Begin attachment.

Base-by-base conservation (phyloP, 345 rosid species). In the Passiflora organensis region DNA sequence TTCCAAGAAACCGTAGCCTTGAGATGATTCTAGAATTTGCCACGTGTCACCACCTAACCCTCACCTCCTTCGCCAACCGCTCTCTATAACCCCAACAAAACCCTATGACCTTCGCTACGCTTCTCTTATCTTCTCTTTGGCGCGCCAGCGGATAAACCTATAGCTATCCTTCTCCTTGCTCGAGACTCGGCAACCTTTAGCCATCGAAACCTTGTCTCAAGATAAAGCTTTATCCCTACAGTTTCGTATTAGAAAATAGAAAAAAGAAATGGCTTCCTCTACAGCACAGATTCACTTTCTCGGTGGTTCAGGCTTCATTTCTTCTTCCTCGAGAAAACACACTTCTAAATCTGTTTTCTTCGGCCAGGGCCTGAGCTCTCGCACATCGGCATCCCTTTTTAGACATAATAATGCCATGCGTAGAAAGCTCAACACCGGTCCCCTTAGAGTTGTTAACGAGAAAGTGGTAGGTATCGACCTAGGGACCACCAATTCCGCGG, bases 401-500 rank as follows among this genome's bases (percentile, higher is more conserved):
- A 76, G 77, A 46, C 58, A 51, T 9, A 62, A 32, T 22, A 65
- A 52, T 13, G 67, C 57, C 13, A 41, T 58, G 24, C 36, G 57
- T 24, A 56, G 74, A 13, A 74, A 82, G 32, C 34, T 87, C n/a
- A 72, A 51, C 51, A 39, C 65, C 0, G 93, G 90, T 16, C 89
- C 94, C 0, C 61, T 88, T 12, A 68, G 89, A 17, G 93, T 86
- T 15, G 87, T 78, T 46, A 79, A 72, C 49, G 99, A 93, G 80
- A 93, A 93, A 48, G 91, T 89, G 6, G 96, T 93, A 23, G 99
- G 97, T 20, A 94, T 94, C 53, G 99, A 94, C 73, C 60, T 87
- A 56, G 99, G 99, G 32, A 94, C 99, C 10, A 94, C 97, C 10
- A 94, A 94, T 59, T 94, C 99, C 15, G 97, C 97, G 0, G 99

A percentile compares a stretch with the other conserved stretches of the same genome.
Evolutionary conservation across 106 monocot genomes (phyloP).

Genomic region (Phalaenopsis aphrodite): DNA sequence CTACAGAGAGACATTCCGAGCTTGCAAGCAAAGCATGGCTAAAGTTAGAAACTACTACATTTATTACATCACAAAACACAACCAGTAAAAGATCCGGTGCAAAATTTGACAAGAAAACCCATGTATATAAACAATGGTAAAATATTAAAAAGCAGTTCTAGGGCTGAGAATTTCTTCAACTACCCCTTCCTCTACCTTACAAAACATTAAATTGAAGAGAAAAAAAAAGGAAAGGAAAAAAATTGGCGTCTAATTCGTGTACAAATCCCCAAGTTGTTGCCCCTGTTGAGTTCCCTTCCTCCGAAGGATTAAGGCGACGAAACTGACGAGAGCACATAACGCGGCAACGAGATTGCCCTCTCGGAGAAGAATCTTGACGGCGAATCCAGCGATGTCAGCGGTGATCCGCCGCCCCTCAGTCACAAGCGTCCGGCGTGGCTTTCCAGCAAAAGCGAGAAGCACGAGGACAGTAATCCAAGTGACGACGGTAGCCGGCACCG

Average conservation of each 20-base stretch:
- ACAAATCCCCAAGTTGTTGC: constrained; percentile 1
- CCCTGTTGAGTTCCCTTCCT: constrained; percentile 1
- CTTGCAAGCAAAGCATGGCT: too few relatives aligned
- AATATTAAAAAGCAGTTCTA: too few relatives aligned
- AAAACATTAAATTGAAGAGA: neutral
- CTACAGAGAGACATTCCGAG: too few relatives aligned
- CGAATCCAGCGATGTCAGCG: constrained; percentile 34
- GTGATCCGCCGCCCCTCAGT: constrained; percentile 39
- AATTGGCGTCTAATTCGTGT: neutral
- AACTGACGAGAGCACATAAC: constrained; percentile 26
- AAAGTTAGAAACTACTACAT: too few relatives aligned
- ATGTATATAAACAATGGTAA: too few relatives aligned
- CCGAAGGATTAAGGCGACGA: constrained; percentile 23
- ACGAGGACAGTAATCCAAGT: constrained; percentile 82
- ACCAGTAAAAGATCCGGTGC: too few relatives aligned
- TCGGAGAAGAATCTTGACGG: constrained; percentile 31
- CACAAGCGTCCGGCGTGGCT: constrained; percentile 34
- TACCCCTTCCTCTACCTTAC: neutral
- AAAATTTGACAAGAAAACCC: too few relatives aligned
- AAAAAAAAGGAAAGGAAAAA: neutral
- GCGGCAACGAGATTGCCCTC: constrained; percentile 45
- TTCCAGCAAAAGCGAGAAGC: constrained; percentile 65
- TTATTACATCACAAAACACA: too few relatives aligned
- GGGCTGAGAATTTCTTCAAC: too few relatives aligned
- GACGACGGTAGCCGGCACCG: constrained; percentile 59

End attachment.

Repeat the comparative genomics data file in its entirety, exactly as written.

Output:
Base-by-base conservation (phyloP, 345 rosid species). In the Passiflora organensis region DNA sequence TTCCAAGAAACCGTAGCCTTGAGATGATTCTAGAATTTGCCACGTGTCACCACCTAACCCTCACCTCCTTCGCCAACCGCTCTCTATAACCCCAACAAAACCCTATGACCTTCGCTACGCTTCTCTTATCTTCTCTTTGGCGCGCCAGCGGATAAACCTATAGCTATCCTTCTCCTTGCTCGAGACTCGGCAACCTTTAGCCATCGAAACCTTGTCTCAAGATAAAGCTTTATCCCTACAGTTTCGTATTAGAAAATAGAAAAAAGAAATGGCTTCCTCTACAGCACAGATTCACTTTCTCGGTGGTTCAGGCTTCATTTCTTCTTCCTCGAGAAAACACACTTCTAAATCTGTTTTCTTCGGCCAGGGCCTGAGCTCTCGCACATCGGCATCCCTTTTTAGACATAATAATGCCATGCGTAGAAAGCTCAACACCGGTCCCCTTAGAGTTGTTAACGAGAAAGTGGTAGGTATCGACCTAGGGACCACCAATTCCGCGG, bases 401-500 rank as follows among this genome's bases (percentile, higher is more conserved):
- A 76, G 77, A 46, C 58, A 51, T 9, A 62, A 32, T 22, A 65
- A 52, T 13, G 67, C 57, C 13, A 41, T 58, G 24, C 36, G 57
- T 24, A 56, G 74, A 13, A 74, A 82, G 32, C 34, T 87, C n/a
- A 72, A 51, C 51, A 39, C 65, C 0, G 93, G 90, T 16, C 89
- C 94, C 0, C 61, T 88, T 12, A 68, G 89, A 17, G 93, T 86
- T 15, G 87, T 78, T 46, A 79, A 72, C 49, G 99, A 93, G 80
- A 93, A 93, A 48, G 91, T 89, G 6, G 96, T 93, A 23, G 99
- G 97, T 20, A 94, T 94, C 53, G 99, A 94, C 73, C 60, T 87
- A 56, G 99, G 99, G 32, A 94, C 99, C 10, A 94, C 97, C 10
- A 94, A 94, T 59, T 94, C 99, C 15, G 97, C 97, G 0, G 99

A percentile compares a stretch with the other conserved stretches of the same genome.
Evolutionary conservation across 106 monocot genomes (phyloP).

Genomic region (Phalaenopsis aphrodite): DNA sequence CTACAGAGAGACATTCCGAGCTTGCAAGCAAAGCATGGCTAAAGTTAGAAACTACTACATTTATTACATCACAAAACACAACCAGTAAAAGATCCGGTGCAAAATTTGACAAGAAAACCCATGTATATAAACAATGGTAAAATATTAAAAAGCAGTTCTAGGGCTGAGAATTTCTTCAACTACCCCTTCCTCTACCTTACAAAACATTAAATTGAAGAGAAAAAAAAAGGAAAGGAAAAAAATTGGCGTCTAATTCGTGTACAAATCCCCAAGTTGTTGCCCCTGTTGAGTTCCCTTCCTCCGAAGGATTAAGGCGACGAAACTGACGAGAGCACATAACGCGGCAACGAGATTGCCCTCTCGGAGAAGAATCTTGACGGCGAATCCAGCGATGTCAGCGGTGATCCGCCGCCCCTCAGTCACAAGCGTCCGGCGTGGCTTTCCAGCAAAAGCGAGAAGCACGAGGACAGTAATCCAAGTGACGACGGTAGCCGGCACCG

Average conservation of each 20-base stretch:
- ACAAATCCCCAAGTTGTTGC: constrained; percentile 1
- CCCTGTTGAGTTCCCTTCCT: constrained; percentile 1
- CTTGCAAGCAAAGCATGGCT: too few relatives aligned
- AATATTAAAAAGCAGTTCTA: too few relatives aligned
- AAAACATTAAATTGAAGAGA: neutral
- CTACAGAGAGACATTCCGAG: too few relatives aligned
- CGAATCCAGCGATGTCAGCG: constrained; percentile 34
- GTGATCCGCCGCCCCTCAGT: constrained; percentile 39
- AATTGGCGTCTAATTCGTGT: neutral
- AACTGACGAGAGCACATAAC: constrained; percentile 26
- AAAGTTAGAAACTACTACAT: too few relatives aligned
- ATGTATATAAACAATGGTAA: too few relatives aligned
- CCGAAGGATTAAGGCGACGA: constrained; percentile 23
- ACGAGGACAGTAATCCAAGT: constrained; percentile 82
- ACCAGTAAAAGATCCGGTGC: too few relatives aligned
- TCGGAGAAGAATCTTGACGG: constrained; percentile 31
- CACAAGCGTCCGGCGTGGCT: constrained; percentile 34
- TACCCCTTCCTCTACCTTAC: neutral
- AAAATTTGACAAGAAAACCC: too few relatives aligned
- AAAAAAAAGGAAAGGAAAAA: neutral
- GCGGCAACGAGATTGCCCTC: constrained; percentile 45
- TTCCAGCAAAAGCGAGAAGC: constrained; percentile 65
- TTATTACATCACAAAACACA: too few relatives aligned
- GGGCTGAGAATTTCTTCAAC: too few relatives aligned
- GACGACGGTAGCCGGCACCG: constrained; percentile 59